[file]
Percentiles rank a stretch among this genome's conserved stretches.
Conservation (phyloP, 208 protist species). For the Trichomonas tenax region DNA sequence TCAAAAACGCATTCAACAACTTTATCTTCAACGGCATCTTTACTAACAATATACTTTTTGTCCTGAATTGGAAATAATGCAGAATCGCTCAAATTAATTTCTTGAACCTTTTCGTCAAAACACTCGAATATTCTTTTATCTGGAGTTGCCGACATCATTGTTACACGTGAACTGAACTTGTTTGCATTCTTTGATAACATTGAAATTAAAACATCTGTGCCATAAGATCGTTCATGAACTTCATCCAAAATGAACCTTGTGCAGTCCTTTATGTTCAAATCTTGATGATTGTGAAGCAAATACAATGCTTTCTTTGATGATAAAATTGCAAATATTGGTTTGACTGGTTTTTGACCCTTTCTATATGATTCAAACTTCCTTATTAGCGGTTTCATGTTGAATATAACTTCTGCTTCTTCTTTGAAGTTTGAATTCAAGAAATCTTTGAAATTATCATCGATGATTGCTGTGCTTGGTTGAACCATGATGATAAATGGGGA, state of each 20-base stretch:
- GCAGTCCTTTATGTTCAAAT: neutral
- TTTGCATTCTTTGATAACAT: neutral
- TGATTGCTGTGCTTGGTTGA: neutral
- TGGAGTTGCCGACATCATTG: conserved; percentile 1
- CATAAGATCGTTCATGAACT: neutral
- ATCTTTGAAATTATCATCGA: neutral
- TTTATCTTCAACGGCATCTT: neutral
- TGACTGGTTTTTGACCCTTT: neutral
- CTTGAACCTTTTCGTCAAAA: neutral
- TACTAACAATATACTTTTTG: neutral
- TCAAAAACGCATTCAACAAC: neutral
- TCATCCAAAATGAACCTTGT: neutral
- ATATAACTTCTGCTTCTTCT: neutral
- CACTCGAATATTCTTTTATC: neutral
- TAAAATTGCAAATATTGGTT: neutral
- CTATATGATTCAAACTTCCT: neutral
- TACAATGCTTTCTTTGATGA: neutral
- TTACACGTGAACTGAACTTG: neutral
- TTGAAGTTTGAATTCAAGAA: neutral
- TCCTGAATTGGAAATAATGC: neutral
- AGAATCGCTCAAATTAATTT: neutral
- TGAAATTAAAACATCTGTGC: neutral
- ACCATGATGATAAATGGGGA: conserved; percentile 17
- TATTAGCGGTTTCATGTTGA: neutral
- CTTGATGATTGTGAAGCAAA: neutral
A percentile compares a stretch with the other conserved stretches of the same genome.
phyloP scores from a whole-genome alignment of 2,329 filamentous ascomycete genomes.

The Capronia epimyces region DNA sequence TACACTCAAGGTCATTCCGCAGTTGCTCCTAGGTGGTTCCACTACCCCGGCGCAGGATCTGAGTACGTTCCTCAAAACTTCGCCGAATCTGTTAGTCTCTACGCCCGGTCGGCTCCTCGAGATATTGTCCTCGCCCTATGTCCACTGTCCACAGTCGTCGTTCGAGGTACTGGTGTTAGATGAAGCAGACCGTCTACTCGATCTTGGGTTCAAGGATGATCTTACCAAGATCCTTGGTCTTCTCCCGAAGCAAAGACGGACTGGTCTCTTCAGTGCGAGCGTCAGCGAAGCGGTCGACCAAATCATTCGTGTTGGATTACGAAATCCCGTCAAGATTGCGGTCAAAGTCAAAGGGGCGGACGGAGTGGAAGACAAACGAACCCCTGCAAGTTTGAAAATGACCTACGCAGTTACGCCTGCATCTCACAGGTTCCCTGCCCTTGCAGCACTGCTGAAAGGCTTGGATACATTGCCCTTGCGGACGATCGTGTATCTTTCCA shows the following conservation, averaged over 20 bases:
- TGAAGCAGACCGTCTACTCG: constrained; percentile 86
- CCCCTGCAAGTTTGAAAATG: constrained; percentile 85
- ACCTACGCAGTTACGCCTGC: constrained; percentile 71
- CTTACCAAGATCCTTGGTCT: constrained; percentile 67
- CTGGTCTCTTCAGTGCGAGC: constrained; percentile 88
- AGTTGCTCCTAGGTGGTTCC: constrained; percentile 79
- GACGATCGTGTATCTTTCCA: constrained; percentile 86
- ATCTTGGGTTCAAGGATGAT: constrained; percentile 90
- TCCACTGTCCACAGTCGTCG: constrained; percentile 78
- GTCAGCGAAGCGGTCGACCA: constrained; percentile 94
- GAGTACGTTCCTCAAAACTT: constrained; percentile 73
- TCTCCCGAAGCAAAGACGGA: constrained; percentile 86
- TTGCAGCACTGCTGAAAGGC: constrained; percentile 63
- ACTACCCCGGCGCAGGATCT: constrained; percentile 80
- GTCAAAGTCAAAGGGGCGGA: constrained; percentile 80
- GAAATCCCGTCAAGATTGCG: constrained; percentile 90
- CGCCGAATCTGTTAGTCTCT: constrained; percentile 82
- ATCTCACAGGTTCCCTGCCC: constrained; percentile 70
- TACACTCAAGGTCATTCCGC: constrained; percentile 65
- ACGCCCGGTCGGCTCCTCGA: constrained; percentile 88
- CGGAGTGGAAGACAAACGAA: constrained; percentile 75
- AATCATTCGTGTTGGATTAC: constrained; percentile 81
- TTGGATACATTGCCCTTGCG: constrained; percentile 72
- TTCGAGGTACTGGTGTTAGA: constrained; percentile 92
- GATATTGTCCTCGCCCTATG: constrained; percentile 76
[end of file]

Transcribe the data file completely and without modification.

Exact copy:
Percentiles rank a stretch among this genome's conserved stretches.
Conservation (phyloP, 208 protist species). For the Trichomonas tenax region DNA sequence TCAAAAACGCATTCAACAACTTTATCTTCAACGGCATCTTTACTAACAATATACTTTTTGTCCTGAATTGGAAATAATGCAGAATCGCTCAAATTAATTTCTTGAACCTTTTCGTCAAAACACTCGAATATTCTTTTATCTGGAGTTGCCGACATCATTGTTACACGTGAACTGAACTTGTTTGCATTCTTTGATAACATTGAAATTAAAACATCTGTGCCATAAGATCGTTCATGAACTTCATCCAAAATGAACCTTGTGCAGTCCTTTATGTTCAAATCTTGATGATTGTGAAGCAAATACAATGCTTTCTTTGATGATAAAATTGCAAATATTGGTTTGACTGGTTTTTGACCCTTTCTATATGATTCAAACTTCCTTATTAGCGGTTTCATGTTGAATATAACTTCTGCTTCTTCTTTGAAGTTTGAATTCAAGAAATCTTTGAAATTATCATCGATGATTGCTGTGCTTGGTTGAACCATGATGATAAATGGGGA, state of each 20-base stretch:
- GCAGTCCTTTATGTTCAAAT: neutral
- TTTGCATTCTTTGATAACAT: neutral
- TGATTGCTGTGCTTGGTTGA: neutral
- TGGAGTTGCCGACATCATTG: conserved; percentile 1
- CATAAGATCGTTCATGAACT: neutral
- ATCTTTGAAATTATCATCGA: neutral
- TTTATCTTCAACGGCATCTT: neutral
- TGACTGGTTTTTGACCCTTT: neutral
- CTTGAACCTTTTCGTCAAAA: neutral
- TACTAACAATATACTTTTTG: neutral
- TCAAAAACGCATTCAACAAC: neutral
- TCATCCAAAATGAACCTTGT: neutral
- ATATAACTTCTGCTTCTTCT: neutral
- CACTCGAATATTCTTTTATC: neutral
- TAAAATTGCAAATATTGGTT: neutral
- CTATATGATTCAAACTTCCT: neutral
- TACAATGCTTTCTTTGATGA: neutral
- TTACACGTGAACTGAACTTG: neutral
- TTGAAGTTTGAATTCAAGAA: neutral
- TCCTGAATTGGAAATAATGC: neutral
- AGAATCGCTCAAATTAATTT: neutral
- TGAAATTAAAACATCTGTGC: neutral
- ACCATGATGATAAATGGGGA: conserved; percentile 17
- TATTAGCGGTTTCATGTTGA: neutral
- CTTGATGATTGTGAAGCAAA: neutral
A percentile compares a stretch with the other conserved stretches of the same genome.
phyloP scores from a whole-genome alignment of 2,329 filamentous ascomycete genomes.

The Capronia epimyces region DNA sequence TACACTCAAGGTCATTCCGCAGTTGCTCCTAGGTGGTTCCACTACCCCGGCGCAGGATCTGAGTACGTTCCTCAAAACTTCGCCGAATCTGTTAGTCTCTACGCCCGGTCGGCTCCTCGAGATATTGTCCTCGCCCTATGTCCACTGTCCACAGTCGTCGTTCGAGGTACTGGTGTTAGATGAAGCAGACCGTCTACTCGATCTTGGGTTCAAGGATGATCTTACCAAGATCCTTGGTCTTCTCCCGAAGCAAAGACGGACTGGTCTCTTCAGTGCGAGCGTCAGCGAAGCGGTCGACCAAATCATTCGTGTTGGATTACGAAATCCCGTCAAGATTGCGGTCAAAGTCAAAGGGGCGGACGGAGTGGAAGACAAACGAACCCCTGCAAGTTTGAAAATGACCTACGCAGTTACGCCTGCATCTCACAGGTTCCCTGCCCTTGCAGCACTGCTGAAAGGCTTGGATACATTGCCCTTGCGGACGATCGTGTATCTTTCCA shows the following conservation, averaged over 20 bases:
- TGAAGCAGACCGTCTACTCG: constrained; percentile 86
- CCCCTGCAAGTTTGAAAATG: constrained; percentile 85
- ACCTACGCAGTTACGCCTGC: constrained; percentile 71
- CTTACCAAGATCCTTGGTCT: constrained; percentile 67
- CTGGTCTCTTCAGTGCGAGC: constrained; percentile 88
- AGTTGCTCCTAGGTGGTTCC: constrained; percentile 79
- GACGATCGTGTATCTTTCCA: constrained; percentile 86
- ATCTTGGGTTCAAGGATGAT: constrained; percentile 90
- TCCACTGTCCACAGTCGTCG: constrained; percentile 78
- GTCAGCGAAGCGGTCGACCA: constrained; percentile 94
- GAGTACGTTCCTCAAAACTT: constrained; percentile 73
- TCTCCCGAAGCAAAGACGGA: constrained; percentile 86
- TTGCAGCACTGCTGAAAGGC: constrained; percentile 63
- ACTACCCCGGCGCAGGATCT: constrained; percentile 80
- GTCAAAGTCAAAGGGGCGGA: constrained; percentile 80
- GAAATCCCGTCAAGATTGCG: constrained; percentile 90
- CGCCGAATCTGTTAGTCTCT: constrained; percentile 82
- ATCTCACAGGTTCCCTGCCC: constrained; percentile 70
- TACACTCAAGGTCATTCCGC: constrained; percentile 65
- ACGCCCGGTCGGCTCCTCGA: constrained; percentile 88
- CGGAGTGGAAGACAAACGAA: constrained; percentile 75
- AATCATTCGTGTTGGATTAC: constrained; percentile 81
- TTGGATACATTGCCCTTGCG: constrained; percentile 72
- TTCGAGGTACTGGTGTTAGA: constrained; percentile 92
- GATATTGTCCTCGCCCTATG: constrained; percentile 76